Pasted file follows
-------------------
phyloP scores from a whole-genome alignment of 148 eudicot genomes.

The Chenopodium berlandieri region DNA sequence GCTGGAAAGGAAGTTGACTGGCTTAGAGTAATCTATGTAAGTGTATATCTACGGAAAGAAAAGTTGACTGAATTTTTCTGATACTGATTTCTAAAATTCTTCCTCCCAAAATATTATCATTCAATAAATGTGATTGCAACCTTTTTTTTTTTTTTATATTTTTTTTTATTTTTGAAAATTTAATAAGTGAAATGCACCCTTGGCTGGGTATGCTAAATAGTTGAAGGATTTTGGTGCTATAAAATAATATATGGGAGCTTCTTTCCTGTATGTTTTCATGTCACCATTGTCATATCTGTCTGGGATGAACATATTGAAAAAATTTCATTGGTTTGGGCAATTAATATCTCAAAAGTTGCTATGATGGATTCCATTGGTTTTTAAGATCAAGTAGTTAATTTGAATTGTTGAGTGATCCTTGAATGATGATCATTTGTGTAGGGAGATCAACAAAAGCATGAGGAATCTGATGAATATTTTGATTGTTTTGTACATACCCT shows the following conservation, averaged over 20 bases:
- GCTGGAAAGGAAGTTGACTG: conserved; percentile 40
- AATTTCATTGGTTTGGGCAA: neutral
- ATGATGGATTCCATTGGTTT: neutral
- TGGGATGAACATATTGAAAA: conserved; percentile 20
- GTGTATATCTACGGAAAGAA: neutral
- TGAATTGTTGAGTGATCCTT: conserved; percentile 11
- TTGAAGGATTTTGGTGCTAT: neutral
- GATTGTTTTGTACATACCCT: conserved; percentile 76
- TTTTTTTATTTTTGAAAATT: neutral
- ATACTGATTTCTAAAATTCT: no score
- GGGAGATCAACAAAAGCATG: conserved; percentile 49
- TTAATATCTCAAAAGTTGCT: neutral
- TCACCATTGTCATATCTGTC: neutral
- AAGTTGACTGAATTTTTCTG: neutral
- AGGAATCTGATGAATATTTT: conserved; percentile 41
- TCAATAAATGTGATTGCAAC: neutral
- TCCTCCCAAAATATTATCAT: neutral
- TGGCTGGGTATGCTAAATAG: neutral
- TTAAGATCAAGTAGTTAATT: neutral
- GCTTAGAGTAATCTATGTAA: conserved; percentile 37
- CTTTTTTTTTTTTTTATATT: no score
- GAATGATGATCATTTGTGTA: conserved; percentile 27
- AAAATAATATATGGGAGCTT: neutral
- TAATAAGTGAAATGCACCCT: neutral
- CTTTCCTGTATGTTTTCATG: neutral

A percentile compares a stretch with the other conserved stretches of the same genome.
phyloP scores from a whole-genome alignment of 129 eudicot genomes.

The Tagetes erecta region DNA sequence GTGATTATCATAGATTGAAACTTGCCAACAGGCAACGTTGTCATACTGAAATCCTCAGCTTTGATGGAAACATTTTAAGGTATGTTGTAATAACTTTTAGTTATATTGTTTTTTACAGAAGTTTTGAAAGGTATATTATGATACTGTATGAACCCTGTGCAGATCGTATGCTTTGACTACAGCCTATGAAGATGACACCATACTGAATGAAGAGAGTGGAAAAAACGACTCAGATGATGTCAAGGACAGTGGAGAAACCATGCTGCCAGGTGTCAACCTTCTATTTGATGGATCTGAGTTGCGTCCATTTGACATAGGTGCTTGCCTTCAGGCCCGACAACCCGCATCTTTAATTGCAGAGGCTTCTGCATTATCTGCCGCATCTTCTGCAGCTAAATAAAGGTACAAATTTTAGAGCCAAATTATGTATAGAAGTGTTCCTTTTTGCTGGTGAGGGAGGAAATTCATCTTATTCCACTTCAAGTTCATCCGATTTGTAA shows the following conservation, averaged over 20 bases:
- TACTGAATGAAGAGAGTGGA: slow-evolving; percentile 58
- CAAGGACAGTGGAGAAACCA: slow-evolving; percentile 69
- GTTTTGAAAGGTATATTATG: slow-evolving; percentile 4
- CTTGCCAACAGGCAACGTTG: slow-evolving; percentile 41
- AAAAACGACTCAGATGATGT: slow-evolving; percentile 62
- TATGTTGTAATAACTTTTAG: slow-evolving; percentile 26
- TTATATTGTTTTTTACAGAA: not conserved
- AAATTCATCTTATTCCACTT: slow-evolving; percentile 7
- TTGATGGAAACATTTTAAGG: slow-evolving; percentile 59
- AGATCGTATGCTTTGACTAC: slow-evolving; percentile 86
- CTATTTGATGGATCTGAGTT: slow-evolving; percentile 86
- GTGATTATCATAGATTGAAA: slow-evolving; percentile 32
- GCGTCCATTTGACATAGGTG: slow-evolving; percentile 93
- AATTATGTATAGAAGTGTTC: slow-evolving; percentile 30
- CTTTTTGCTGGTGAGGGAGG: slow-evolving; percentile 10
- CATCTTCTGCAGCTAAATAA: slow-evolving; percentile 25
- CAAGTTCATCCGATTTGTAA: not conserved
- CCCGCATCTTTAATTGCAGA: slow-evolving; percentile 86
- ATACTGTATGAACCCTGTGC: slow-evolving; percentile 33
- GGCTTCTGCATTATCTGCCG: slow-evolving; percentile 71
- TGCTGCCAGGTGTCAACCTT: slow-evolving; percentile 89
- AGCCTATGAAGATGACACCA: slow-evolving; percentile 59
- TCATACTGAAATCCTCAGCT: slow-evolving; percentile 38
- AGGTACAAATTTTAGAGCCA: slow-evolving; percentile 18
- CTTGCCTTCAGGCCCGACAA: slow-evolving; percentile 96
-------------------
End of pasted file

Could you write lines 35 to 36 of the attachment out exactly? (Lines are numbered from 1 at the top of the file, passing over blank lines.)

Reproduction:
- AAAAACGACTCAGATGATGT: slow-evolving; percentile 62
- TATGTTGTAATAACTTTTAG: slow-evolving; percentile 26